What do parents really consider when trying to choose their child’s school from a list of options? Based on the findings from our latest study, we created a graphic simulation of a parent’s likely experience choosing a school. Take a look and share your thoughts in the comments!
The idea that impoverished parents shouldn’t be trusted to choose a good educational option for their children is one repeated often by school choice critics.
For instance, Michael Walker Jones of the Louisiana Association of Educators was quoted by the New Orleans Times-Picayune saying, “If I’m a parent in poverty, I have no clue because I’m trying to struggle and live day to day.”
A Friedman Foundation study proves that idea isn’t just offensive to parents, it’s factually flawed. The study found 93 percent of parents from a large choice program, including those in poverty, are willing to take three or more time-consuming steps to obtain the information they need to make an informed decision about their child’s education.
Notably, low-income parents are most likely to rank graduation rates and college acceptance rates as the two most-important pieces of information they desire from private schools. Other important pieces for all parents include student-teacher ratios, a safe environment, and curriculum and course descriptions.
Considering the hot debate also going on around standardized test scores, this study surprisingly showed no parents listed them as the most important factor for choosing a school.
Based on what we know about parent priorities, check out this simulation of how a hypothetical parent might go about choosing a school.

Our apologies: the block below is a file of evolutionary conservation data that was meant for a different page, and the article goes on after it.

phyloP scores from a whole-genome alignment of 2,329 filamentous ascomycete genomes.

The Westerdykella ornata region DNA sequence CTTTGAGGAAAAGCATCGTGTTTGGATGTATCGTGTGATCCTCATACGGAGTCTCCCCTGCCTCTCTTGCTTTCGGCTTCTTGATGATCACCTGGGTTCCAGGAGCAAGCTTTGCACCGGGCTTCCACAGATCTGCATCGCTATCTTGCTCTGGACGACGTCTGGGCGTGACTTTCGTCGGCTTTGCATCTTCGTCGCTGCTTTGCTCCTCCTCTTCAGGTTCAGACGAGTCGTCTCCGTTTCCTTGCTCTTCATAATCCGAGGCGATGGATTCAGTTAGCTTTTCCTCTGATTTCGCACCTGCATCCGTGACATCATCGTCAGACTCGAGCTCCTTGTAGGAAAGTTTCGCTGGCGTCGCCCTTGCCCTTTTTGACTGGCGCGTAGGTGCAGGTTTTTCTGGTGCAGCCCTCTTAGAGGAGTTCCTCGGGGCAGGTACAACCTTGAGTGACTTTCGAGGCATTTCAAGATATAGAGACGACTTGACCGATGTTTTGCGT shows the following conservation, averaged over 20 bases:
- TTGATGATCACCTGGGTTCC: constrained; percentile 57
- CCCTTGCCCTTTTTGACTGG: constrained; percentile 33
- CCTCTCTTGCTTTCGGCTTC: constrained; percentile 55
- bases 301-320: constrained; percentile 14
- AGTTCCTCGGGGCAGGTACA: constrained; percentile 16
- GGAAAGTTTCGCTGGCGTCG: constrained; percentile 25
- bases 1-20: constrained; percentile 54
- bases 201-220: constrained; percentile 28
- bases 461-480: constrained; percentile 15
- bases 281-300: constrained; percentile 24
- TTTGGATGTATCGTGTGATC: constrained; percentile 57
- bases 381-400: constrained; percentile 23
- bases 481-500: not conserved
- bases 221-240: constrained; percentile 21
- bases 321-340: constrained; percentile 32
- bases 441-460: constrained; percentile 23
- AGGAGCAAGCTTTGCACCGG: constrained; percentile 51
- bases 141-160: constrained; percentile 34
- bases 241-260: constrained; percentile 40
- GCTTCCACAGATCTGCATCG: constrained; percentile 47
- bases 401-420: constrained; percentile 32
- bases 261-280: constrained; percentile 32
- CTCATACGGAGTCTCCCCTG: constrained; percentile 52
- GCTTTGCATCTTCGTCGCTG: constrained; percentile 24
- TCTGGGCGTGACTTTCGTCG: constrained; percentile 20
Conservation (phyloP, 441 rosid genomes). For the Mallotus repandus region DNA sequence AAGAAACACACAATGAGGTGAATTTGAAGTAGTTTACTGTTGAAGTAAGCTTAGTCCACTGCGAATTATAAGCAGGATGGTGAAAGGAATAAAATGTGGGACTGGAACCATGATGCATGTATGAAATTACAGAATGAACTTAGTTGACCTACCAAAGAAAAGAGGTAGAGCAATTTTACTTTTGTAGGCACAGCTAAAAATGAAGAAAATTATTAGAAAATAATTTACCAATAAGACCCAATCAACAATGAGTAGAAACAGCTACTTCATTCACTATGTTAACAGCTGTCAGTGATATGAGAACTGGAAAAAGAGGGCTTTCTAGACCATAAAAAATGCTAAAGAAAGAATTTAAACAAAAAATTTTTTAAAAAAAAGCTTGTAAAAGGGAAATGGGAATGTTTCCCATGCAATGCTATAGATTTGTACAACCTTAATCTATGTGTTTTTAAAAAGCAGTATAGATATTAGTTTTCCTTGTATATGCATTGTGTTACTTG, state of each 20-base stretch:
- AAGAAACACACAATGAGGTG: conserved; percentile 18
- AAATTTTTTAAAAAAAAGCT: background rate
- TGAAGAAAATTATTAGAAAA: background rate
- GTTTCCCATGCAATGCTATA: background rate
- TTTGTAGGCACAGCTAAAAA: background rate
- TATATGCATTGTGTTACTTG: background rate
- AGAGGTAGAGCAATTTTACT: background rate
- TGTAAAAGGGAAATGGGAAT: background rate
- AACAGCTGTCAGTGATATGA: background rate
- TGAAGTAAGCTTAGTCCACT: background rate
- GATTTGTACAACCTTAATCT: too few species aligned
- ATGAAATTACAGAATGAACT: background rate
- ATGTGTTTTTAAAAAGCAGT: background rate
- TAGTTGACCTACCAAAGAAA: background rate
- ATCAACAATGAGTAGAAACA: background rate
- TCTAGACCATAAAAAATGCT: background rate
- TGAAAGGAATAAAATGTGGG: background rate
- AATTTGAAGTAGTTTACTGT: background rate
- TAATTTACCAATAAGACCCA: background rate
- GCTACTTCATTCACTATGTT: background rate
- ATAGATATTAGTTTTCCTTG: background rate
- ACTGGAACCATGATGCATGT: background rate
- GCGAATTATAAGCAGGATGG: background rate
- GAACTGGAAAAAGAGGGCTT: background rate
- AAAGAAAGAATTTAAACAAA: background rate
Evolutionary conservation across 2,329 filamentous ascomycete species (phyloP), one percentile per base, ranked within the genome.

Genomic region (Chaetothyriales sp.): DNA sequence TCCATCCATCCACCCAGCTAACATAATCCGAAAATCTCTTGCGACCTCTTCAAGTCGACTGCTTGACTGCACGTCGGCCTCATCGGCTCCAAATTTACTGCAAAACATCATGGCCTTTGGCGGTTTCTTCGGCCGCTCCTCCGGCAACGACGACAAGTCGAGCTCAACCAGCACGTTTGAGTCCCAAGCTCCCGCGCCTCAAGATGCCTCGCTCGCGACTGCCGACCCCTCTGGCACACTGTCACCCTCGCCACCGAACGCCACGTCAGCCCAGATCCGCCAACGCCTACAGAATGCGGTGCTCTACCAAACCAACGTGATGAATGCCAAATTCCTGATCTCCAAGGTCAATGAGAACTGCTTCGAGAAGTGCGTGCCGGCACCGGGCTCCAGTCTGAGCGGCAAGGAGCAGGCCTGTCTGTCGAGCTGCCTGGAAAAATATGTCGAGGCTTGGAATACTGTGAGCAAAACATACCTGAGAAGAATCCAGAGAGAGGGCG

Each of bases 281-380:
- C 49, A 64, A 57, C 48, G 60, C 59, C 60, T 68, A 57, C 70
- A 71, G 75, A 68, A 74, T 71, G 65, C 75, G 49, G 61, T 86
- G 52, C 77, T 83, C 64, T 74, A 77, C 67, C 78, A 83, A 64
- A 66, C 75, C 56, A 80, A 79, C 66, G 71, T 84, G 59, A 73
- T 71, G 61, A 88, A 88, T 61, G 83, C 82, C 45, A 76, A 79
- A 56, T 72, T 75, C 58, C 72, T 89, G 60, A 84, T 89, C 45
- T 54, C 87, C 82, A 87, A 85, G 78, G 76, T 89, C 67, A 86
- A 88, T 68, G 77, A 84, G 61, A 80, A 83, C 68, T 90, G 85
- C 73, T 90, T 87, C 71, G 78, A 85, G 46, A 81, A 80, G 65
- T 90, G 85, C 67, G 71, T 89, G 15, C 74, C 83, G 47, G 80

As we can see, the school the parent chose did not have any available standardized test scores, yet he or she still determined it was the best fit. Many school choice opponents claim that test scores aren’t always a fair measure of the quality of education a school might offer. This is especially common in schools with large populations of kids who start off behind grade-level. School administrators and teachers in such a position worry test scores set the odds against their schools from the start. But, as the new study and our simulation show, test scores just aren’t that important to parents.
Looking with a wider lens, we see this parent actually wanted to stay in her ZIP Code yet did not choose her ZIP Code-assigned public school. Why? It didn’t outperform the other schools based on criteria she and many other parents find most relevant.
That’s not to say private schools don’t have room to improve. The parent in our simulation might have chosen a different private school had desired information been readily available. The new Friedman Foundation survey showed the failure of a private school to provide information would (79 percent) or might (20 percent) negatively impact a parent’s decision on whether to send his or her children there. So, if a school wants to attract more students, it would be in its leaders’ best interest to be transparent and accessible.
To read the full study by Benjamin Scafidi, Ph.D. and James P. Kelly, III, J.D. visit edchoice.org/MoreThanScores